11.     movwf   dblctr
    12.  
    13. dublet  rlncf   indf0,f     ;simultaneously shift bytes,
    14.     rlncf   indf0,f     ;   and multiply least 2 by 4 for jump
    15.  
    16.     movf    indf0,w     ;bits 2 & 3 are important
    17.     andlw   b'1100'     ;mask them
    18.     addwf   pcl,f       ;and use as index into jump table
    19.  
    20. c00 movlw   b'00001000' ;code for doublet '00'
    21.     bra load
    22.  
    23. c01 movlw   b'00001111' ;code for doublet '01'
    24.     bra load
    25.  
    26. c10 movlw   b'11101000' ;code for doublet '10'
    27.     bra load
    28.  
    29. c11 movlw   b'11101111' ;code for doublet '11'
    30.     bra load
    31.  
    32. load    btfss   pir1,txif   ;txreg empty?
    33.     bra load        ;  no, wait
    34.  
    35.     movwf   txreg       ;yes, send new code
    36.  
    37.     decfsz  dblctr,f    ;all doublets done?
    38.     bra dublet      ;no, do more
    39.  
    40.     movf    postinc0,f  ;point to next byte
    41.  
    42.     incfsz  bytectr,f   ;do for all bytes
    43.     bra dobyte
    44.     incfsz  bytectr+1,f
    45.     bra dobyte
    46.  
    47.     return          ;done.
    48.  
     
    Last edited: Jan 2, 2015
  7. joeyd999

    AAC Fanatic!

    Jun 6, 2011
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    I got the codes wrong (my stupid head forgot LSBs are sent first). The proper codes are:

    00 - b'00010000'
    01 - b'00010111'
    10 - b'11110000'
    11 - b'11110111'
     
  8. joeyd999

    AAC Fanatic!

    Jun 6, 2011
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    Also, I had an error in my bit shifting. Here is a fully corrected version:

    Code (Text):
    1.  
    2. txdata  lfsr    0,array         ;point to array of data
    3.  
    4.     movlw   low (-bytecount)    ;load number of bytes to send
    5.     movwf   bytectr
    6.     movlw   high (-bytecount)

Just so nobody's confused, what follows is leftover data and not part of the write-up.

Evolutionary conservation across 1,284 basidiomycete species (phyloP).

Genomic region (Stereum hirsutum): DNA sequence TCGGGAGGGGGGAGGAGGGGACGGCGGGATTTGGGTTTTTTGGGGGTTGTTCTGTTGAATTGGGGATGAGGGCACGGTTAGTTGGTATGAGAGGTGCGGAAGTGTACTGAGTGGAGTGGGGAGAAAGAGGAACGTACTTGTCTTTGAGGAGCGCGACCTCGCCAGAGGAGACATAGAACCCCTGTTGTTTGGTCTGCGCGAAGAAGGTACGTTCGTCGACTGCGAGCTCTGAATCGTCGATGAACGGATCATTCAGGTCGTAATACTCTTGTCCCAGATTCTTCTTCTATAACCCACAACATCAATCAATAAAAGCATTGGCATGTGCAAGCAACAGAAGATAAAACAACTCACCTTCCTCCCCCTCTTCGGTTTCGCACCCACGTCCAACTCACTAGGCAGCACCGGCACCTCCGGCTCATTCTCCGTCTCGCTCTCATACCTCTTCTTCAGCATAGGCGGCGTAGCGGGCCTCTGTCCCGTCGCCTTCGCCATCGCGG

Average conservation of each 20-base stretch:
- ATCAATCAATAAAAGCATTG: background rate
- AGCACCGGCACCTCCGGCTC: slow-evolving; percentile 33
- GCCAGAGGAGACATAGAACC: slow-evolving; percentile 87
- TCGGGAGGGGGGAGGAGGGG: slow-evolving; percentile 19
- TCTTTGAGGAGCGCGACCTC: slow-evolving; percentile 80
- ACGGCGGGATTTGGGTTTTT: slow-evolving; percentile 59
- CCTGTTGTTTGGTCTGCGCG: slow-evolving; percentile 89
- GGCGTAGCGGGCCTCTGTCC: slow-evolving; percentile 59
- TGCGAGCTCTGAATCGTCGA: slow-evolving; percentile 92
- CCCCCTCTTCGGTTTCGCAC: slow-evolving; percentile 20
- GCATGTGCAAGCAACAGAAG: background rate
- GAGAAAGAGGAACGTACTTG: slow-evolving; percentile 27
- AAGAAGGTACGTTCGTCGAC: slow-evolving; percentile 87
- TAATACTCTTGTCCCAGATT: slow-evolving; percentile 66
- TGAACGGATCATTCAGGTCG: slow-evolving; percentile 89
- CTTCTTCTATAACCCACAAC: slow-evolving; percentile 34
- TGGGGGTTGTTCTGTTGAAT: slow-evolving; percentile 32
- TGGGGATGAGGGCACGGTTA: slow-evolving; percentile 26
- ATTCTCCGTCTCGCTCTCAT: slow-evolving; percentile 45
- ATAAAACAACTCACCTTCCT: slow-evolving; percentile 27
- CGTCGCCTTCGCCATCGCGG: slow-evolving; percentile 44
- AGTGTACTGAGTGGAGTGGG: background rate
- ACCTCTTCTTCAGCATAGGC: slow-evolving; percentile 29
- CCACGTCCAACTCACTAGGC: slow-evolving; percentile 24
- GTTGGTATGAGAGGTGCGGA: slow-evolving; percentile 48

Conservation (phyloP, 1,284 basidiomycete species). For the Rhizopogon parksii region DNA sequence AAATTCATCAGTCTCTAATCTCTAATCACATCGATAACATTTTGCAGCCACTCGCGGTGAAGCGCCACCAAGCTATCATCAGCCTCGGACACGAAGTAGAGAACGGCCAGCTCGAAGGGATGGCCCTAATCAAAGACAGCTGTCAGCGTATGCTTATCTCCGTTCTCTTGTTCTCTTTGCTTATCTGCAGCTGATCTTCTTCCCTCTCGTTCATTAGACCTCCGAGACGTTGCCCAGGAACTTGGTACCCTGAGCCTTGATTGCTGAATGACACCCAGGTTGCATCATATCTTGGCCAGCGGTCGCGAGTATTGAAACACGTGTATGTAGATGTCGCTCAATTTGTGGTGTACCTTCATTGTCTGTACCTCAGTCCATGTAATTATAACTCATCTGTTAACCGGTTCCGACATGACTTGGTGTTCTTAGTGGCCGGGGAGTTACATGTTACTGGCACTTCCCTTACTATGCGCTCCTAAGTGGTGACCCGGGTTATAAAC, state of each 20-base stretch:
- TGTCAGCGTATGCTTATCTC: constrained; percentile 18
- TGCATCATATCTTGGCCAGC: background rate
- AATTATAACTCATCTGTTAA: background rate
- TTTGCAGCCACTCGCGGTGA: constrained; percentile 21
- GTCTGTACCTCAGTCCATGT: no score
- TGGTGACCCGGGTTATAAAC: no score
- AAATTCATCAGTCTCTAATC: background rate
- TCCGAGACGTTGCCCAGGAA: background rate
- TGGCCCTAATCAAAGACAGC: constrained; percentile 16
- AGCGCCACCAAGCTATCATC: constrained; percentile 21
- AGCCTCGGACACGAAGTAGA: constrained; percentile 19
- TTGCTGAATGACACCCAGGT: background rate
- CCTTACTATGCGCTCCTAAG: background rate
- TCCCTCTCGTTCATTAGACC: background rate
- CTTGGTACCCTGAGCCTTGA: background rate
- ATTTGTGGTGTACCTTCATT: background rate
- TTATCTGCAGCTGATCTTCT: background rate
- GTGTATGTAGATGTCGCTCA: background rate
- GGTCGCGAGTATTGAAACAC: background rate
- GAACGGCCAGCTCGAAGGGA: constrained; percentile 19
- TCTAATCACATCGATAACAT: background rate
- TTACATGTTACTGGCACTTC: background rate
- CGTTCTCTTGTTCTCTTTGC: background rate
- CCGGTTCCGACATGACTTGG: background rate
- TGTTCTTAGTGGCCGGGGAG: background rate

7.     movwf   bytectr+1
    8.  
    9.     rlncf   indf0,f     ;pre-align lsbs for jump table
    10.     rlncf   indf0,f
    11.  
    12. dobyte  movlw   4       ;send 4 doublets per byte
    13.     movwf   dblctr
    14.  
    15. dublet  movf    indf0,w     ;bits 2 & 3 are important
    16.     andlw   b'1100'     ;mask them
    17.     addwf   pcl,f       ;and use as index into jump table
    18.  
    19. c00 movlw   b'00010000' ;code for doublet '00'
    20.     bra load
    21.  
    22. c01 movlw   b'00010111' ;code for doublet '01'
    23.     bra load
    24.  
    25. c10 movlw   b'11110000' ;code for doublet '10'
    26.     bra load
    27.  
    28. c11 movlw   b'11110111' ;code for doublet '11'
    29.     bra load
    30.  
    31. load    btfss   pir1,txif   ;txreg empty?
    32.     bra load        ;  no, wait
    33.  
    34.     movwf   txreg       ;yes, send new code
    35.  
    36.     rrncf   indf0,f     ;shift for next two bits
    37.     rrncf   indf0,f
    38.  
    39.     decfsz  dblctr,f    ;all doublets done?
    40.     bra dublet      ;no, do more
    41.  
    42.     movf    postinc0,f  ;point to next byte
    43.  
    44.     incfsz  bytectr,f   ;do for all bytes
    45.     bra dobyte
    46.     incfsz  bytectr+1,f
    47.     bra dobyte
    48.  
    49.     return          ;done.
    50.  
     
  9. tindel

    Thread Starter Active Member

    Sep 16, 2012
    568
    193
    Wow - ask and I'll receive! Thanks joeyd999. A couple reasons I don't think this will work with an MSP430:
    • Maximum clock rate is 16MHz (on the G2553) so I don't think you could get the bit shifting through fast enough between UART writes.
    • Start bit is always LOW. You could probably go through an inverting buffer to make it work and invert all of the logic but at 8Mbaud - maybe not...
    • You have to hold the bit in reset for 24us for the data to be asserted... UART is nominally high.
    Regardless - I've decided to pursue sending this back in favor of an SPI bus driven one that will be more friendly to the MSP430 family... I don't feel like experimenting and being out 50 bucks... or it laying around collecting dust.